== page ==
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Luis García Berlanga
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Isidoro M. Ferry
José Luis López Vázquez,
Concha López Silva
In a small spanish town, a group of old ladies decide to celebrate Christmas Eve with a "Sit a poor man at your table" dinner: each wealthy household of the town will have a homeless person dining with them that night. The celebrations also include a parade, and in it we find Plácido, the humble owner of a three-wheeler, whose family is forced to live in a public lavatory because of the lack of money to pay the rent, and who has to pay the second bill of his vehicle before midnight or else he will lose it. Written by
The desperation of Spain seen through the looking-glass of black comedy.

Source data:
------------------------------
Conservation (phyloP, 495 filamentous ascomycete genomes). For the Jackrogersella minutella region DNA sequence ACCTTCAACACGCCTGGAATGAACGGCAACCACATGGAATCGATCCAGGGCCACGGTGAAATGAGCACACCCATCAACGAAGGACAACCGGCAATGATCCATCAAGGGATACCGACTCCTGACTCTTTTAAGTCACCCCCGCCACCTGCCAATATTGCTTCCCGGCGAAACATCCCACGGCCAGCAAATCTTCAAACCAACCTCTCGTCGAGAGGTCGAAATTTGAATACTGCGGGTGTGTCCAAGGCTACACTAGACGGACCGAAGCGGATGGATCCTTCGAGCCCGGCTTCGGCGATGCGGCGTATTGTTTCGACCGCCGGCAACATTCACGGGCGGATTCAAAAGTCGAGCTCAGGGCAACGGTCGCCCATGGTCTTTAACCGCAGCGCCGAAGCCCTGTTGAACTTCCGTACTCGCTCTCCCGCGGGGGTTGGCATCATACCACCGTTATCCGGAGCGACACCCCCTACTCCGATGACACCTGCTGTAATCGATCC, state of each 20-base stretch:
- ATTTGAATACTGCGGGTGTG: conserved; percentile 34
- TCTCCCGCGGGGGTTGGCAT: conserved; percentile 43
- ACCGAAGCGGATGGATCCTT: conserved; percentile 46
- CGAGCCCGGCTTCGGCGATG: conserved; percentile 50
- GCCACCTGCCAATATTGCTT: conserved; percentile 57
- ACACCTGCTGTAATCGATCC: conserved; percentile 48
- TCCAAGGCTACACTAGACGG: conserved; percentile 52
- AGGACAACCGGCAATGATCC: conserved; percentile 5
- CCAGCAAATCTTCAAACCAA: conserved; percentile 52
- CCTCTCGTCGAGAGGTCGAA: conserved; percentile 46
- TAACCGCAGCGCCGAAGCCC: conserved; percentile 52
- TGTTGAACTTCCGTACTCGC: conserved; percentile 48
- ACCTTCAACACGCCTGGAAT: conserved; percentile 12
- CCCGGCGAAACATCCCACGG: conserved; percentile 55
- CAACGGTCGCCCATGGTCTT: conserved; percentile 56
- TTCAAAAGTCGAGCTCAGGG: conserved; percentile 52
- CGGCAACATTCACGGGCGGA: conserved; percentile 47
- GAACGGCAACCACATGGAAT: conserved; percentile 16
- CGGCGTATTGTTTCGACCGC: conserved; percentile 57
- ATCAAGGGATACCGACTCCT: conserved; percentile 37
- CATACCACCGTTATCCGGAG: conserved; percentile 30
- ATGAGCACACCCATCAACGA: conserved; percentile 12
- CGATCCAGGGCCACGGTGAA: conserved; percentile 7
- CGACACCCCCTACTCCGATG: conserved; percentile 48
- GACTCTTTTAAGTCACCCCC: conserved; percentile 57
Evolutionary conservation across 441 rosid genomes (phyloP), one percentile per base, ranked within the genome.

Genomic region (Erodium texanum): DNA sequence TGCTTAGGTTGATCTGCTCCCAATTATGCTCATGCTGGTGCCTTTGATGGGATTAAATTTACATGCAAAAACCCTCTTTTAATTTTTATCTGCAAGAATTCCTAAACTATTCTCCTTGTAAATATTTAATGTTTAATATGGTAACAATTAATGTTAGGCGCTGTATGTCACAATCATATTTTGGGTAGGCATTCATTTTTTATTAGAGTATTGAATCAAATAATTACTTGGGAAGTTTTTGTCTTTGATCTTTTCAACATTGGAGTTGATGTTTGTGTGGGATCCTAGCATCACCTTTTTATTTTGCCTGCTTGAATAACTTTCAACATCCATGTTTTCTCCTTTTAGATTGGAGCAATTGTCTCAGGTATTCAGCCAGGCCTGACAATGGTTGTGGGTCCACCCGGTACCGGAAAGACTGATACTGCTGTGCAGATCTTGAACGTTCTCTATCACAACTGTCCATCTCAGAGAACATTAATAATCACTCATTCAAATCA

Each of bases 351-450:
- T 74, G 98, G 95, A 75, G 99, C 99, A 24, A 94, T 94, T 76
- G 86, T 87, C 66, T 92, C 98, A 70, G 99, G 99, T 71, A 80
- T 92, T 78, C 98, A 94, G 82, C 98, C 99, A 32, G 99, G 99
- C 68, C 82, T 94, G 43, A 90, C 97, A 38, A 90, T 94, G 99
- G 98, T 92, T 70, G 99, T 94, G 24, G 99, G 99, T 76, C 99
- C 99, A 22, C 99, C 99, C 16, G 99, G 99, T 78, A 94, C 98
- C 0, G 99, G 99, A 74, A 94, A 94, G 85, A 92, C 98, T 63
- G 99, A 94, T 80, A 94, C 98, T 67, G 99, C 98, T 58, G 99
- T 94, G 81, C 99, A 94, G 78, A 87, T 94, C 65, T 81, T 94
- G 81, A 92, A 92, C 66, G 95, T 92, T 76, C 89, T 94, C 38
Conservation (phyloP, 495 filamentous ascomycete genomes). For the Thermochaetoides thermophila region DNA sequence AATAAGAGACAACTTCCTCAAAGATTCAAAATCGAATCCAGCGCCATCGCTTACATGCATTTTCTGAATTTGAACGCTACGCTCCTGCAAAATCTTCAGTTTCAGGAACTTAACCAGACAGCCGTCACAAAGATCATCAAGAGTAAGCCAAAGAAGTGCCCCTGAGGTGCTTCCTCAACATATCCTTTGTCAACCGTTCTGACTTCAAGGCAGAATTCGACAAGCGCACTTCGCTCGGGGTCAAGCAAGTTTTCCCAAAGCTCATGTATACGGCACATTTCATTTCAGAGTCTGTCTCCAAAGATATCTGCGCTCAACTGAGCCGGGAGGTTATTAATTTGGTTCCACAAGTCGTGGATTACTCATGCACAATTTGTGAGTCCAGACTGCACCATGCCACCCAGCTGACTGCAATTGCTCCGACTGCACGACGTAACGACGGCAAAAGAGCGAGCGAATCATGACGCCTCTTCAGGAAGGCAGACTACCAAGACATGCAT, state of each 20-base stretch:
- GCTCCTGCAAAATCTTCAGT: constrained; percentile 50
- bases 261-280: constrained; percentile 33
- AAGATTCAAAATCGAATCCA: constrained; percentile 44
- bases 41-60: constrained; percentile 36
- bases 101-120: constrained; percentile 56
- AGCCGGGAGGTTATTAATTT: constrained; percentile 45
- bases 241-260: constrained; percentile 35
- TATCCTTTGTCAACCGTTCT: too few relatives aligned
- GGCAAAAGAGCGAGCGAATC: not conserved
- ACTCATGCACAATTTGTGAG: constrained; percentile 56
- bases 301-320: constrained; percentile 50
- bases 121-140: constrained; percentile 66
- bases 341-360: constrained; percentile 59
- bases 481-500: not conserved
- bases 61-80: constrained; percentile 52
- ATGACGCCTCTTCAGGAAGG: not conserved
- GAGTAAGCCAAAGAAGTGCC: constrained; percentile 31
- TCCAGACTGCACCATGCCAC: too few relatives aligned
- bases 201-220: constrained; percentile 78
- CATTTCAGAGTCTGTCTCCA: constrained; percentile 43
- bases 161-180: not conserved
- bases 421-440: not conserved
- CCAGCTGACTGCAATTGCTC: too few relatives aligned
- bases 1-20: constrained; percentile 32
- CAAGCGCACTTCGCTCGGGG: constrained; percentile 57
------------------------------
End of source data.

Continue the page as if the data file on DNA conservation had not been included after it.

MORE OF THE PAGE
As is almost always the case with the films of Berlanga, this film is a comedy on the surface, which hides a very hard and crude criticism of the situation of Spanish society during the dictatorship. In those years, Spanish filmmakers couldn't speak freely and openly about the dismal state of their country, so they had to pass their message to the audience between the lines. Berlanga was a master at doing this, and Plácido is one of his finest examples. The abysmal differences that existed between the very poor (the majority of the population at the time) and the very rich, who treated the rest with utter contempt and ridiculous condescency, is portrayed with such strength that it can't leave anyone indifferent. But it is done in the form of a comedy, and a very funny one, full of absurd situations and memorable dialogues, but also a very black one, with some scenes, especially near the end of the movie, which are on the edge of the truly macabre. A true masterpiece from one of the greatest Spanish directors.
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